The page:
of the New Deal, in that such a law
frozen in the ice of its own indif
as the NRA necessarily fostered mo-
ference." Mr. Roosevelt's speech was
noply, required the temporary ab
received with tremendous applause,
rogation of the anti-trust laws.
as was every mention of his name
The platform praises the party’s
by other orators.
acts on behalf of labor, and says it
Most important item in Mr.
will continue to protect the worker
Roosevelt's speech was a clearing up
both as a wage-earner and consumer.
of the much talked about question
II favors encouragement of home-
of whether, in view of the Supreme
Court’s abrogation of so many cf
his major legislative acts, he would
go frankly on record in favor of a
new amendment to the Constitution.
A Clean Place To Eat
He did, though he did not define
precisely what kind of an amend-
Miss Tye W eds
Rev. Paul Pietsch of San Fran
cisco was a wek end guest of Rev.
and Mrs. Lewis of Central
Rev. Pietsch represents UnevangeL
Ized Africa, and spoke to the con
gregation Sunday evening.
visit was sponsored by Mrs. Lewis'
building, lauds the TVA, and pledges
itself to the advancement of rural
It taxors the extension of the
merit system (civil service! In gov
ernment jobs, and pledges itself t.o
the maintenance of all our civil
On the immnsely important ques
tion of finance, it says the Admin
istration has stopped deflation and
■ restored values, declares that the
national credit was never better,
pledges a balanced budget and u
reduced national debt as soon as pos
In few planks are there any great
differences between the Republican
and Democratic platforms. The great
difference is in the candidates— in
their backgrounds, opinions, philos
ophies, and theories of what gov
ernment should do and be. It is this
difference that will determine the
Mr. and Mrs. O. M. Minnick and
son, Herbert Crowder, motored to
Yreka, Cal.. Sunday, returning via
Klamath Falls, where they stopped
for dinner. They report a fine, leis
urely trip, covering 240 miles.
Chosen by the Medford News’ Contest Manager because of their
sturdy construction. Equipped with Evenrude Motors. See them at
23 N. First Street
Oasis Beauty Salon
If your Beauty isn’t becoming to you, you’d better be coming to me
Frederic Machine fermanents— $3.50 and $5.00
Phone 21 X-13
SH U LTS BROS.
A u to
P ain tin g
ItODY A PENDER REPAIRING A GLASS
220 North Bartlett
M edford Iro n &
Steel W o r k s
1155 N. Central
Steel A Iron Castings
Bronze and Aluminum
Forging and Welding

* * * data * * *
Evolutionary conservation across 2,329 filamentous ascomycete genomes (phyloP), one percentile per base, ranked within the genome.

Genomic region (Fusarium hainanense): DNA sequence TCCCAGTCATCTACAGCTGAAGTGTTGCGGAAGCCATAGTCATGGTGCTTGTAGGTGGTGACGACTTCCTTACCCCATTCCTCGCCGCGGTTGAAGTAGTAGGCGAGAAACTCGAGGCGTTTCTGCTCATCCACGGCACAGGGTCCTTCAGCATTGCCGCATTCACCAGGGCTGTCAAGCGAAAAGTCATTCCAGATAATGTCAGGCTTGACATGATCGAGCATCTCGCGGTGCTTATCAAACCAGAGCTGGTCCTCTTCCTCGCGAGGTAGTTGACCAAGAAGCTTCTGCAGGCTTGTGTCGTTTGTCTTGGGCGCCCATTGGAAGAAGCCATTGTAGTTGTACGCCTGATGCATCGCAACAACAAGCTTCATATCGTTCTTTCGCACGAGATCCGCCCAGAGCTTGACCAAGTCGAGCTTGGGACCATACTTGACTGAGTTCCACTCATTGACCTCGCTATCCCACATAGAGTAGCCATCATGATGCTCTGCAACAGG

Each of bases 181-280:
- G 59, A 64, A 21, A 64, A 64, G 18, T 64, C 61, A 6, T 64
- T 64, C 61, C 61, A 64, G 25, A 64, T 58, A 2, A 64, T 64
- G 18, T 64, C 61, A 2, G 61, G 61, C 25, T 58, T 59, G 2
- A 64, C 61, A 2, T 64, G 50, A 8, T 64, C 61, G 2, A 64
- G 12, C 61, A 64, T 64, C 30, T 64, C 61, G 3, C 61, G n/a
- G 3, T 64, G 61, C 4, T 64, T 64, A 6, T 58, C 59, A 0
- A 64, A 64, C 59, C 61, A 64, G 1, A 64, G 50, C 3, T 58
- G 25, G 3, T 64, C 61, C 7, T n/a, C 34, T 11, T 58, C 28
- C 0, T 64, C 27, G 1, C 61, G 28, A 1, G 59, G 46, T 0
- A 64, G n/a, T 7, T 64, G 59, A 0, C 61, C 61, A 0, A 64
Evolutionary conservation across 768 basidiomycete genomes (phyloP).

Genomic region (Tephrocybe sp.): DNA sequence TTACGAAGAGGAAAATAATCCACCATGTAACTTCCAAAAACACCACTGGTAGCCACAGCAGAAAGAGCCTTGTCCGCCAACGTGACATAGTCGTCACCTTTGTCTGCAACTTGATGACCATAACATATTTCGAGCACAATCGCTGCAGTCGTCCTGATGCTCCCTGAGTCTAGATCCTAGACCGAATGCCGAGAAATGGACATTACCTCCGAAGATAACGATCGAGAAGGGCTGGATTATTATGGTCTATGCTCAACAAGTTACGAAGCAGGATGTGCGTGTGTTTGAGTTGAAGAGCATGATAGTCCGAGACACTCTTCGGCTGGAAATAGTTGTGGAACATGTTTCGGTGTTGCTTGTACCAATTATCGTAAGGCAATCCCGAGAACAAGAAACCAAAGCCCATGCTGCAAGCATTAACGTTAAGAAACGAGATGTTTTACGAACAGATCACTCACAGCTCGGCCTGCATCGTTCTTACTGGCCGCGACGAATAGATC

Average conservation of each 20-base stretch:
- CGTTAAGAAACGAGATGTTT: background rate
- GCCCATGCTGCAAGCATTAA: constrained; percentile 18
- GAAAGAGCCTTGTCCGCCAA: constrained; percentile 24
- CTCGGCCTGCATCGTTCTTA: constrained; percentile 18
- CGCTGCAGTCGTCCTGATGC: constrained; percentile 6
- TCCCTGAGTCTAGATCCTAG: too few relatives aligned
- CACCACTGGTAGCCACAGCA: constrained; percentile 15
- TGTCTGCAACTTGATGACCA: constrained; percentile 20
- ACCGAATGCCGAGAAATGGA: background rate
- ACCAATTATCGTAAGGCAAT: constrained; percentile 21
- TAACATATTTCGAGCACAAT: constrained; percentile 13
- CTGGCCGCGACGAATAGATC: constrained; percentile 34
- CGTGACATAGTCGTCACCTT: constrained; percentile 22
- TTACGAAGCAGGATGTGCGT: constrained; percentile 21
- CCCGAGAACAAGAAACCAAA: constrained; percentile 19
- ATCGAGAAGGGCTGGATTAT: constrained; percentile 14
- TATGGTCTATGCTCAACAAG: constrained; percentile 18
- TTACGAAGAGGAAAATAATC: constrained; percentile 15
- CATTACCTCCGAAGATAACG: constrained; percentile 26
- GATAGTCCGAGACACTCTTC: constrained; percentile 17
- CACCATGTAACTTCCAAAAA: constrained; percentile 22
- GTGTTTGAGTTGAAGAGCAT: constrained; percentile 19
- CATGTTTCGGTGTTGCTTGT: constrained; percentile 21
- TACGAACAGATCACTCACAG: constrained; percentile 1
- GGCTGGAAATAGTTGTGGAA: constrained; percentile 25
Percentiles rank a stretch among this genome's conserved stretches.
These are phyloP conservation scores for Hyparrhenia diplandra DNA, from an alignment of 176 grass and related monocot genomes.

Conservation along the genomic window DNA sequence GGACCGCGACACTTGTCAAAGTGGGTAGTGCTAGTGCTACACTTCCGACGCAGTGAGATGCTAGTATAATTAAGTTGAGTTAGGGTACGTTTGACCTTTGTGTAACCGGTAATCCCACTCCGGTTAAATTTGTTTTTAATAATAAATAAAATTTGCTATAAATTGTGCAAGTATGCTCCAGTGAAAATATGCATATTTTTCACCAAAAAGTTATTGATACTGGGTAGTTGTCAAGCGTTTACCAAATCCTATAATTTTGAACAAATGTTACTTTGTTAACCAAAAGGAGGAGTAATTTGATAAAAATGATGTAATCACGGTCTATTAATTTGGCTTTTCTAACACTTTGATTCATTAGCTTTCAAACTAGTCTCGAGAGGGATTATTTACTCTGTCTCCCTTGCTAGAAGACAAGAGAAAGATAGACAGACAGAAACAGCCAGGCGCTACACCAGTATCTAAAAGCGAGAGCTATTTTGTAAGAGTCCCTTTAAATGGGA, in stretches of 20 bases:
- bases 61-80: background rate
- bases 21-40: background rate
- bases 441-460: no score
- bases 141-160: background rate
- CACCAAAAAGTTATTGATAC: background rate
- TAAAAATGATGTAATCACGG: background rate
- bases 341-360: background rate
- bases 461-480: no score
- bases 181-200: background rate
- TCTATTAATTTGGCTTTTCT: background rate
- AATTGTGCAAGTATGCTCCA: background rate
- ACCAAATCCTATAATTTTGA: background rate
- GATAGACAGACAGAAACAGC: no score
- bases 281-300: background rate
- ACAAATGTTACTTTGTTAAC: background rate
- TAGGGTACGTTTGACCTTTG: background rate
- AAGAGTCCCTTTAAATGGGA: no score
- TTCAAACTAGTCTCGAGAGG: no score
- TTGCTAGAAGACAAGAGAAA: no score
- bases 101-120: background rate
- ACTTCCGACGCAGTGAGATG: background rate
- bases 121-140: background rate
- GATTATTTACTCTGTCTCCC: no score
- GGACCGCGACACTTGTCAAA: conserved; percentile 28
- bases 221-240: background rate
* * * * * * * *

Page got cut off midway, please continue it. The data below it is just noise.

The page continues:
19 No. Bartlett
E X P E R T
WATCH and JE W E LRY
At Depression Prices
15 So. Central Ave.
C. Earl Bradfish
A ll Lines of
Prince Auto Wrecker
1740 N. Riverside
VALLEY AUTO WRECKER
NEW A USED
Generator A Starter Exchange
Owned and operated by PAUL
PRINCE, who has been in busi
ness in Medford since 1926.
DANCE WITH DYNGE
EVE RY SATURDAY NIGHT
Tw o Orchestras
Old Time and Modern
23 S, Riverside, Medford
Dr. C. W . Lemery
(Successor to Dr. J. J. Emmens)
204 Medford Bldg.
1 rad ice limited to eye. car, nose,
and thron» and fitting of glasses
Tel. 5 « "
¿& C - J s ïu t / t
Eine Portraits a Special!)
E. R. White
Second II and Rebuilt
At Bargain Price*
Call and see us at
■i» S. Grape St.
Top Notch Eats.
G. J. Morris, Prop,
A U T O LO A N S
Food Served at
14 South Central
Dr. B. C. Wilson
Physlrt n and Surgeon
2IO M ’d ford lildg.
Me« f o r d .
Ces irai Point
STONE S DRUQ STORE
Fick Hardware Co.
R E A L T Y CO.
Spartan Raidos A R efrig*m om .
Speed Queen A May Tag
Sale* A Service
131 W. Main St.
Ffir a «.now-whit«- bundle— call W olford Dom .-dlc l.aiin<lry!
N o violent rubbing or hnn»h cln-mlcul* wear an a) the fabric,
fmlc the colors.
OUR D A M P W A S H SER VICE
the rroitOiiical L$iin>!r\ nervier
Each additional pound 4r
Electric rates hit
an all-time low!
( S e c A n sw e r Next W e e k )
32c for a 13-lb. bundle
15 N Fir
cnlfhfí¿ $ouLDl\Joi e t * 7 7 -
^ TK kußgeD WITH S a J OWl
Every piece »wee« and clean— rea«ly to Iron
Answer— Th» first President of the U. 8. A. wa* John Hanson, of
Maryland, who wa* elected Nov. 5, 1781 to the office of the first
■ tnfederation Although he waa the '"h president
■ngr«-- ho wa* th
!.■ was i|>
■ I I Fat. iu* Fir** Fait*, p 4»7
Medford Domestic Laundry ■
M NORTH RIVERSIDE AVE.
"C ER TIFIED SANITATION— G l ARD
Your electric penny goes more than twice
as far today as it did twenty years ago.
Electricity is so inexpensive that you can
keep your radio going all evening for just
one cent. Twenty years ago it would have
cost 2'/2 c *° operate it for the same length
of time. This decrease in the cost of elec
tricity has meant that every housewife can
enjoy the luxury of many electrical servants
in the home.
PHONE inn ■
YOUR H EALTH "
The California Oregon Power Company